Reveiz relished the chance to kick for Miami. Growing up in Miami, he was a huge Dolphins fan. He loved Jim Kiick, Larry Czonka and Bob Griese. But all good things come to an end. And in his fifth year with the Dolphins, Reveiz suffered a serious hamstring injury. The Dolphins cut him. He spent half a season with San Diego, then signed with Minnesota.

``I thought it was the worst thing in the world,'' Reveiz said of being cut by Miami. ``But it was really the best thing that could have happened to me. It forced me to grow up. You realize it helps you become a better man, a better person.''

Reveiz said he was grateful to have kicked in Miami's warm weather and in Minnesota's domed stadium.

``It's better than kicking in New England or Green Bay,'' Reveiz said.

Reviez owns Blue Ridge Construction Company in Knoxville. After his eighth year in the NFL, he returned to Knoxville seeking his UT degree. He wasn't sure where he would live after his playing days ended. He was convinced that year.

``I bought a used boat to see if we'd like the water and boating,'' Reveiz said. ``Oh man, after the first month, I said, `I'm done. I'm here. The lakes and everything that surround Knoxville is unbelievable.''

Reveiz doesn't spend all his spare time on the lakes. He has spent much of it watching two of his sons, Nick and Shane, play football and wrestle at Farragut High School. Nick is a walk-on linebacker at Tennessee. Shane will follow suit this fall.

That's a great source of pride for Fuad Reveiz.

Recently, Don Shula asked Reveiz how he was enjoying retirement.

``Coach, I've never enjoyed retirement more than watching my boys on that field,'' Reveiz said. ``It's an indescribable feeling that goes through your whole body when you see your sons down their playing.''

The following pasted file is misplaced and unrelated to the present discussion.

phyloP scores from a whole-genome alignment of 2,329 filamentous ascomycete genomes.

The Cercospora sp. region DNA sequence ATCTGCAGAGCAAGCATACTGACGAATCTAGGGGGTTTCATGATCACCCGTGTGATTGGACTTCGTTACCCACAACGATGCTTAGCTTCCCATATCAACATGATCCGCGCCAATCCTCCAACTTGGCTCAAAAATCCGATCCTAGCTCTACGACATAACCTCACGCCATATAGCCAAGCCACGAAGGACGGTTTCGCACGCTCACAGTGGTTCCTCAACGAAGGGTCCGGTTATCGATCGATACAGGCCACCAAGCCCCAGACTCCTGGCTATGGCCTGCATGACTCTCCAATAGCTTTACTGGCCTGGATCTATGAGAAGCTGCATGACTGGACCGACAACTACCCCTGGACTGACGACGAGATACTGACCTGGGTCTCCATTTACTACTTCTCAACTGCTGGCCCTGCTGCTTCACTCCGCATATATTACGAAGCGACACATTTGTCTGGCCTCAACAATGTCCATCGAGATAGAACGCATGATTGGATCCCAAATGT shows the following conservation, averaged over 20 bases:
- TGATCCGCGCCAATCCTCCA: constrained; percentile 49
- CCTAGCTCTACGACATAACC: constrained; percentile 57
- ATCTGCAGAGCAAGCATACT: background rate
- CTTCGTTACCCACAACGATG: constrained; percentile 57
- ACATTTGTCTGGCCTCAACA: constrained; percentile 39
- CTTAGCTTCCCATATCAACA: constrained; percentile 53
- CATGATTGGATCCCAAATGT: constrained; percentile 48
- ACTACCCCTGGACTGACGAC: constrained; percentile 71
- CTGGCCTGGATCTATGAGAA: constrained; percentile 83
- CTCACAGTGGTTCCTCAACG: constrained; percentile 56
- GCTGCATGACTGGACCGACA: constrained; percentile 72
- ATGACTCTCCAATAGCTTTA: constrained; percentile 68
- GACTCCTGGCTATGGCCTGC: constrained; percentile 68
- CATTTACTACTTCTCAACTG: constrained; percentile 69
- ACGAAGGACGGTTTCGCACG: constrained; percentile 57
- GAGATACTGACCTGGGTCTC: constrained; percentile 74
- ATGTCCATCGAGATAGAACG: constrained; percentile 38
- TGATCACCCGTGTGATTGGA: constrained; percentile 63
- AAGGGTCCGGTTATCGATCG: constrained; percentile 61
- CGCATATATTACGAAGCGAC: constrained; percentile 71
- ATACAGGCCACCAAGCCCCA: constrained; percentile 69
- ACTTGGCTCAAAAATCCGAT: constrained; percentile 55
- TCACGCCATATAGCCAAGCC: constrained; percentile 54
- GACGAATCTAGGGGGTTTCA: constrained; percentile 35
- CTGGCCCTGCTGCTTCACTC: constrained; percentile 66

When Nick Reveiz decided to walk on at UT, he was told by many that he wasn't good enough, that he wouldn't get a chance, that he should play at the Division II level.

Father and son met with Fulmer.

``I told Phil, `All I want you to do is give him a fair shot,'' Fuad said. ``If you don't think he can play here, tell him. That's fine. That way, he can go to a place where they feel he can play.''

Nick doesn't have to worry about that. He was one of the leading tacklers in a spring scrimmage and caught the eye of defensive coordinator John Chavis, who said Reveiz will help at linebacker at some point in his career.

``One of the things Nick told Coach Fulmer, he said, `Coach, you can recruit anybody from any part of the country to Tennessee, but nobody will wear that jersey with more pride than I will,'' Fuad said. ``That really meant a lot to me.''

Nick Reveiz came within 17 pounds of breaking Al Wilson's school record in the power lift. He is driven.

``He feels like he's the underdog,'' Reveiz said. ``He looks at himself as someone that everyone told he couldn't play.

``I reminded him before the first day of practice, `Nick, just remember one thing – everybody who's wearing a scholarship jersey, they took your scholarship. So every practice, you'll have to prove to yourself and the coaches you belong on the field.''

And, just like his dad, Nick has proven that.